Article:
We can’t let the passing of former Labour MP, Joe Ashton, that ‘bloke in the street,’ go unmentioned despite trying to keep this page clear from politics.
Whatever your allegiance, and whatever you might have thought about Joe Ashton, he was a Sheffield lad.
Born in 1933, he grew up in the slums of Attercliffe. Despite his modest beginnings, he passed the 11-plus and went to High Storrs Grammar School. He did National Service with the RAF and then became an engineer at Davy United.
He became involved in trade unionism and progressed into politics as a Sheffield city councillor. In 1968, he won a tough three-cornered by-election fight for the ‘Alamo of Bassetlaw,’ and held his seat until 2001.
Joe once wrote a weekly column for the Sheffield Star, went on to the Daily Star as the ‘Voice of the People’ and briefly wrote for the Sunday People. He was also a published novelist – Grass Roots charting the rude awakening of a young MP just elected to be the Mother of Parliament – and a staged playwright.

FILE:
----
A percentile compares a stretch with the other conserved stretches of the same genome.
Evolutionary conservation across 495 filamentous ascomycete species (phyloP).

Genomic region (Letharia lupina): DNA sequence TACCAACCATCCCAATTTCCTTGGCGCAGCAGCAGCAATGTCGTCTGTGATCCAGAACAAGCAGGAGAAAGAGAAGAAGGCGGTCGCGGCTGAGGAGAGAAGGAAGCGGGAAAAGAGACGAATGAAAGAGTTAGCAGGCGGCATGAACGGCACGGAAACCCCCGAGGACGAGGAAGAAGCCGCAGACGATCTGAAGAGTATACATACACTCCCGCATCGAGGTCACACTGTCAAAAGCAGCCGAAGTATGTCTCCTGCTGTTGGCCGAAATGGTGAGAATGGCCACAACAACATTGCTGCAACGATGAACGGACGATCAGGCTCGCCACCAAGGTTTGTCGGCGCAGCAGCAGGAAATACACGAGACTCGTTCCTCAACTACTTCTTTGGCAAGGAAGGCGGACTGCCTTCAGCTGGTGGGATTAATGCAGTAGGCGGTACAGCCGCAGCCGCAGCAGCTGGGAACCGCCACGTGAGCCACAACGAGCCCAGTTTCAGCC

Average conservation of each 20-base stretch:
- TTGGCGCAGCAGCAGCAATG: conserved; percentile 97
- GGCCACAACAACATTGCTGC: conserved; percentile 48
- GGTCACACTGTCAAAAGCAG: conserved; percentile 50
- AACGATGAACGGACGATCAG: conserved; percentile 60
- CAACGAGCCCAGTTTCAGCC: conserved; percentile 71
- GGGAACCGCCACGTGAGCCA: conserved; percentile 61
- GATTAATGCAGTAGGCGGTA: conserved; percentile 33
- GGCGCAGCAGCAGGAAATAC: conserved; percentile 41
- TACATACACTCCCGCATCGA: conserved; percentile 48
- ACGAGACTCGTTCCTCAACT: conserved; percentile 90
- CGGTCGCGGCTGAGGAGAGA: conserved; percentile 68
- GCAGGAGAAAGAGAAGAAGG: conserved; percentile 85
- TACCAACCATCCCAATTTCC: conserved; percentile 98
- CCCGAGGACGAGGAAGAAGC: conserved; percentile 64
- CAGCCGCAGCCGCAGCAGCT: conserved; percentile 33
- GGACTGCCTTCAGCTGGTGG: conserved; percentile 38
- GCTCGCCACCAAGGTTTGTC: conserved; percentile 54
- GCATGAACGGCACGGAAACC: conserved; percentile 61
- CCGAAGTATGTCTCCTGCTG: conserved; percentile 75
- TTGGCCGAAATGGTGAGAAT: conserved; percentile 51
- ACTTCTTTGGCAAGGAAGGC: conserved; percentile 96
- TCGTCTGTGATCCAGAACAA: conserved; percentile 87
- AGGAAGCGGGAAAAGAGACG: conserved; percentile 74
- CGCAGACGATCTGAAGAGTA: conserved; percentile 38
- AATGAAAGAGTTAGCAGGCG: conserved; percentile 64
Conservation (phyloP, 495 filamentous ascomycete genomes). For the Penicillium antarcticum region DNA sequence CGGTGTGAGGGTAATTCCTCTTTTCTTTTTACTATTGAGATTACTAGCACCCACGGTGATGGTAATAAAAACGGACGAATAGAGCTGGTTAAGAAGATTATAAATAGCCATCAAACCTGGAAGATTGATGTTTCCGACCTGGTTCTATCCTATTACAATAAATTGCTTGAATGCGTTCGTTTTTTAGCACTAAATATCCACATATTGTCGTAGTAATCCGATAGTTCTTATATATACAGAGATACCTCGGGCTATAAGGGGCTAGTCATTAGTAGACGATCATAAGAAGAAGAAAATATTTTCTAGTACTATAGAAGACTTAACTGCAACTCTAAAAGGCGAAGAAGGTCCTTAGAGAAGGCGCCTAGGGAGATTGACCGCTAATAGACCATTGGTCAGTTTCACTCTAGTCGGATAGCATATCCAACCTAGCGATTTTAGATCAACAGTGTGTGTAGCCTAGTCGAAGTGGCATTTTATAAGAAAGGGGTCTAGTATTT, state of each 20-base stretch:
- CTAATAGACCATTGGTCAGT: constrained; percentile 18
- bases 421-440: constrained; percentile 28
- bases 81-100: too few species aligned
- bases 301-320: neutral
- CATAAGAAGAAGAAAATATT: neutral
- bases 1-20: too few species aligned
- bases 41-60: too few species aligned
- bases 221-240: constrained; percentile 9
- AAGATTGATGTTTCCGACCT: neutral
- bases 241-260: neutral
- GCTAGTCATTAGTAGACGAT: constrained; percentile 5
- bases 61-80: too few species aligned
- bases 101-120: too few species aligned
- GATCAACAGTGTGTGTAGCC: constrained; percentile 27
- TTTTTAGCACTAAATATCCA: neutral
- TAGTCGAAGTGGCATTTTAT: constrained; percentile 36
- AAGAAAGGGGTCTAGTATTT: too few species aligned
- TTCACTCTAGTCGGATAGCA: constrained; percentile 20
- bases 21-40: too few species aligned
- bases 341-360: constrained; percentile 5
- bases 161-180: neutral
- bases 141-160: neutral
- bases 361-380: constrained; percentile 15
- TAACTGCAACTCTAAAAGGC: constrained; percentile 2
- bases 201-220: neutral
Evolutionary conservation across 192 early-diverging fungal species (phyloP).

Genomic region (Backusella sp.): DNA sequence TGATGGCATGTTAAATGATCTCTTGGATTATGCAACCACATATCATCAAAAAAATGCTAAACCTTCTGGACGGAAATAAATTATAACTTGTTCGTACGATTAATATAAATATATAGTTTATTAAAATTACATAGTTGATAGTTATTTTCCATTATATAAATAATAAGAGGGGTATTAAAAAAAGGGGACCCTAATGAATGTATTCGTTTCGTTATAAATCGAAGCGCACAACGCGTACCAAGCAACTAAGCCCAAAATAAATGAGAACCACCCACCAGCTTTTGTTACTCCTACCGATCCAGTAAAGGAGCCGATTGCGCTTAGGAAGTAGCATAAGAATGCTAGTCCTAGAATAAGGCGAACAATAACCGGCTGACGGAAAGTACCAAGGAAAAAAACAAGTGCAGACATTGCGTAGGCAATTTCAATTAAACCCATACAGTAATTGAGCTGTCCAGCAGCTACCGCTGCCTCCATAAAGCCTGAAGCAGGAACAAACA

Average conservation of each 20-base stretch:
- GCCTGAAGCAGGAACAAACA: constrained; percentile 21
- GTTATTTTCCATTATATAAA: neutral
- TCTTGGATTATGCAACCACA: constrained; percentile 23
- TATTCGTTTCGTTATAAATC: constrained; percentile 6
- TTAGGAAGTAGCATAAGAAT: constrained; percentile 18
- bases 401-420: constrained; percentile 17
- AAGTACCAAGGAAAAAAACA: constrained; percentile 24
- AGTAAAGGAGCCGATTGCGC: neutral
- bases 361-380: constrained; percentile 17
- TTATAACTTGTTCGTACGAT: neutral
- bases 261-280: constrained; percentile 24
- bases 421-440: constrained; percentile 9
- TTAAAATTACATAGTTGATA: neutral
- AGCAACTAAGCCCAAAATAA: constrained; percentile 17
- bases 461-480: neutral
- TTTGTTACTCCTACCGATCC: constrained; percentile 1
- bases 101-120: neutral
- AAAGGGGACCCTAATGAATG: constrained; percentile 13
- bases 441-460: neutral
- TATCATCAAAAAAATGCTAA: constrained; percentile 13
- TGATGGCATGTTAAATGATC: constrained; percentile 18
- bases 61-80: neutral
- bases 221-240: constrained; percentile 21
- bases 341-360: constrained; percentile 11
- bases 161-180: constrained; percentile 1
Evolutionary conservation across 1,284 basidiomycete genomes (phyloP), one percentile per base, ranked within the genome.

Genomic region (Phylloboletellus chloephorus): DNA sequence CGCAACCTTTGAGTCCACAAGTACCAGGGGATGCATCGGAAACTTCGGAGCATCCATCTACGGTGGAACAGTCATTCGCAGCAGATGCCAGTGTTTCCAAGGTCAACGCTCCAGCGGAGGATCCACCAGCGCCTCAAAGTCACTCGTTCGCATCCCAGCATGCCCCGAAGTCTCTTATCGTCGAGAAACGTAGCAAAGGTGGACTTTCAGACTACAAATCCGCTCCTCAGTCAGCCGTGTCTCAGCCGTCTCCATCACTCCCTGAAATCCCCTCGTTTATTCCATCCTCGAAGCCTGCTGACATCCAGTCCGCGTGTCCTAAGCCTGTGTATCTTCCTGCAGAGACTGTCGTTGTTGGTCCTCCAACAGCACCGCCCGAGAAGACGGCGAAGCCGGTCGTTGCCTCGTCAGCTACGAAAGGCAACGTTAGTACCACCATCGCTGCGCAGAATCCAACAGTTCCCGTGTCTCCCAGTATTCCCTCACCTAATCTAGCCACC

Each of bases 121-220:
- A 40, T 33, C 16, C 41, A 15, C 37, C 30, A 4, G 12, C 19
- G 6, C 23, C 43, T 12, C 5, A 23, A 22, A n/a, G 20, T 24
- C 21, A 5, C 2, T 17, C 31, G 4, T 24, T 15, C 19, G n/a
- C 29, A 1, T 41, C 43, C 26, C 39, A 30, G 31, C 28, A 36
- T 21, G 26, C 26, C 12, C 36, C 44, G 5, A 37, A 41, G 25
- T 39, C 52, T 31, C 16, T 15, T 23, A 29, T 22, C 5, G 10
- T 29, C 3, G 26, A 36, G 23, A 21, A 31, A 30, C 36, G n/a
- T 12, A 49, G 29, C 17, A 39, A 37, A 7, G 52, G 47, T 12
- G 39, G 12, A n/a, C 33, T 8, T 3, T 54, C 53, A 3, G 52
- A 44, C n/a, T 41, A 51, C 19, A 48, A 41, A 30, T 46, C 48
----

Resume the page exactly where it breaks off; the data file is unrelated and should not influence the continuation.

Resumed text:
A Majority of One whipped across the Nottingham Playhouse auditorium in 1986, and astounded audiences and other Honourable Members with its no-dirty-tricks-censored account of how a government with a thin majority won votes on controversial issues.
Issues he took up as an MP included the delicacies or otherwise of Ministers calling MPs by their first names, the toll bridge on the A57, the use of tobacco sponsorship in sport (in 1972), paraffin prices, East Midlands rail cuts, conditions in a Worksop primary school, advertisements for the BBC (again in 1972) and fish fatalities in Clumber Park Lake.
He once accused Prime Minister Ted Heath of doing nothing about rising prices because he was a bachelor, complained that beer was getting so weak you’d soon be able to sell it to children and slammed the police for making bingo fans pay for a whole session before the first game started.
He followed his novel up with a memoir, Red Rose Blues (2000), and was awarded an OBE seven years later.
And, of course, he was a lifelong Sheffield Wednesday fan and director for nine years, often publicly criticising his colleagues and history proving he was quite correct with his comments.
Joe was married to his late wife Maggie for 57 years and leaves behind one daughter.